Author Kamilah Haywood showcases a deep knowledge and understanding of the Greater Toronto Area streets, Black youth issues, ‘priority’ neighbourhoods and the longing for acceptance in her first published fiction book, Concrete Jungle.

The narrative follows the lives of two impressionable kids that move from one ‘priority’ Toronto Community Housing neighbourhood to the next, overcoming different trials and tribulations as they search for more out of life.

Haywood vividly captures the journey of the young protagonists, Diamond of Roche Court, Mississauga and Treymayne of Rexdale, Toronto.

Diamond, a fifth grade student at the time, quickly gains friends within her new neighbourhood – one being Treymayne, a fourth grade student, attending the same elementary school.

Although Concrete Jungle focuses heavily on Mississauga, ON and the Greater Toronto Area, the topics that the author touches on expands above and beyond in a way that almost anyone can either relate to or understand.

Although young, both notice an area in Mississauga that is heavily populated with Black people and decide that it’s them against the world. The world being anyone who’s not from their ’hood.

Dealing with issues of being young and Black in a predominately white area, they find a sense of identity, belonging, love, guidance, acceptance and family in their new-formed gang, ‘Rotten Ridgeway Bloods’.

“We used a government name of a street in a low income community to identify ourselves,” explains Diamond to the reader, in Chapter 2, titled “New Beginnings”. “The system that pushed our families in these corners, we gave credit to by using their name as our identity.”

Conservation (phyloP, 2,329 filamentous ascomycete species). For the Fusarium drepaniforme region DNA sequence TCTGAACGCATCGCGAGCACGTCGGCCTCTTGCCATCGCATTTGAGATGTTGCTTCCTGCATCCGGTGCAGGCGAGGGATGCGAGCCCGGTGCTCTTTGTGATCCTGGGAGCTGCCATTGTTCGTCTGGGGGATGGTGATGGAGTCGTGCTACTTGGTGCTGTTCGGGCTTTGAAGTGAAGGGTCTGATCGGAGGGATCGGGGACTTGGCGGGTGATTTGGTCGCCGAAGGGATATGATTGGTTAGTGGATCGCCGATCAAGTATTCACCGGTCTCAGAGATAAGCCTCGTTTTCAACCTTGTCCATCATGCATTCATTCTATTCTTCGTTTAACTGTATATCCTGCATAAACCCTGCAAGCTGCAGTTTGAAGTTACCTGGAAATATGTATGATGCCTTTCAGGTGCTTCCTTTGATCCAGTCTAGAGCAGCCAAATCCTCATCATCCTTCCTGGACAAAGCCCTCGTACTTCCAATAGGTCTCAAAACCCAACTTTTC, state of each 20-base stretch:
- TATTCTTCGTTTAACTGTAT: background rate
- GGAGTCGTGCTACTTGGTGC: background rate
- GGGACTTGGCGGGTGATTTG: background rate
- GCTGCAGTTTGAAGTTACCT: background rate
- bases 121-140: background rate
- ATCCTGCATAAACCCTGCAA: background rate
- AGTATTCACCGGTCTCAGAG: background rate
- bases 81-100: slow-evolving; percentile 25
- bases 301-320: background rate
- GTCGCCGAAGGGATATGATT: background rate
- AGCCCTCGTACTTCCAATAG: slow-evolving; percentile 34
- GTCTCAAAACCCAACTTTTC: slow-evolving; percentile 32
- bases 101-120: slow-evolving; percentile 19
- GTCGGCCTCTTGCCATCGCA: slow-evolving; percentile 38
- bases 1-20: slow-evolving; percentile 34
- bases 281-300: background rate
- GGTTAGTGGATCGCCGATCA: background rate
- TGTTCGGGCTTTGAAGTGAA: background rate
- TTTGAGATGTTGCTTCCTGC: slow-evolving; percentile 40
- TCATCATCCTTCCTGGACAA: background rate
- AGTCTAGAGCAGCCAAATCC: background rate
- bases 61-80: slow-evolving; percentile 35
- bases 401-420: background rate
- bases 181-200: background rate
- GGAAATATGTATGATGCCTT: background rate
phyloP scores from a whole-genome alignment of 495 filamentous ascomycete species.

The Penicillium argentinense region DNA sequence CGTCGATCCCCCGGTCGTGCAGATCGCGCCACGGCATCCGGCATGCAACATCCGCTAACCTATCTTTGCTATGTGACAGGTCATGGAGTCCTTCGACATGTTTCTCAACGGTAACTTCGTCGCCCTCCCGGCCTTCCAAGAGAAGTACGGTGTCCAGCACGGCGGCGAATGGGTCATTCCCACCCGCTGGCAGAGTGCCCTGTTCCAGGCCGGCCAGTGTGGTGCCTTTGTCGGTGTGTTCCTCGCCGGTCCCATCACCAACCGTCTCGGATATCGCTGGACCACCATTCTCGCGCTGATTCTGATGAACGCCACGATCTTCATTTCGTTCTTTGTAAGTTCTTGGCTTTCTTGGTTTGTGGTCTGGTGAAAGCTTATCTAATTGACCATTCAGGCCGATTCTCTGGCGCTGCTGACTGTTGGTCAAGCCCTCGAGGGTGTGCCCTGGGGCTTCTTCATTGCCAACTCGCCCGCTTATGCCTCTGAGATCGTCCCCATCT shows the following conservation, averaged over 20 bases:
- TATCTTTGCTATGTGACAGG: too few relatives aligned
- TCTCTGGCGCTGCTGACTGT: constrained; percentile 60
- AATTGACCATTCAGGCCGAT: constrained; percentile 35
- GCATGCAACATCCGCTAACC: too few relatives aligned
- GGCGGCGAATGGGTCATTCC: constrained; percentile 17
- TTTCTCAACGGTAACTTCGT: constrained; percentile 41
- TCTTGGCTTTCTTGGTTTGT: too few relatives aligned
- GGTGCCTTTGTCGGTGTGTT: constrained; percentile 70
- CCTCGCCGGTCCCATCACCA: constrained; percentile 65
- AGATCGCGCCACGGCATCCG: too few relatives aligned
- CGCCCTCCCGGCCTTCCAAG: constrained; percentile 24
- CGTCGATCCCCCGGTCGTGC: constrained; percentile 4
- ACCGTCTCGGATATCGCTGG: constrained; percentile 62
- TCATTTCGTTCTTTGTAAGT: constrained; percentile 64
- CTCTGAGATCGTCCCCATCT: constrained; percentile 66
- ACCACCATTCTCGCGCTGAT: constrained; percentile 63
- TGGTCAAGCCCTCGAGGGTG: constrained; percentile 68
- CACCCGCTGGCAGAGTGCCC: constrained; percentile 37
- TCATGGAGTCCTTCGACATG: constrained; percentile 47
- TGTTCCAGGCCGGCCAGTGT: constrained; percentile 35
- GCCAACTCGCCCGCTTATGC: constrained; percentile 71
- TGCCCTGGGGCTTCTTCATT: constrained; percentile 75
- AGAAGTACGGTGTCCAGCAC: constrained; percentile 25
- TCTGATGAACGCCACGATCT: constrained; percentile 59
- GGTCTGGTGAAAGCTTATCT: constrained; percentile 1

Although Concrete Jungle focuses heavily on Mississauga, ON and the Greater Toronto Area, the topics that the author touches on expands above and beyond in a way that almost anyone can either relate to or understand.

Haywood is able to capture a different side of the so-called ‘gangster’, ‘hoodlum’, ‘troublemaker’ and ‘criminal’, putting a face, soul and heart to people that are usually perceived in a negative way.

Haywood carefully blends the reality of everyday life that young people experience dealing with issues ranging from homosexuality, gun violence, employment and the educational system to drugs and alcohol into the characters’ journeys.

Concrete Jungle often takes the reader on a rollercoaster that tugs and pulls at heartstrings. The characters come to life, so immensely it’s easy to feel connected – as though they could be your friend, sibling, cousin or neighbour.

Haywood is able to capture a different side of the so-called ‘gangster’, ‘hoodlum’, ‘troublemaker’ and ‘criminal’, putting a face, soul and heart to people that are usually perceived in a negative way.

Definitely an easy read, and extremely captivating, Concrete Jungle is a refreshing read that humanizes a person, often stigmatized and stereotyped as villain and barbaric. Hopefully Haywood has a sequel in the works.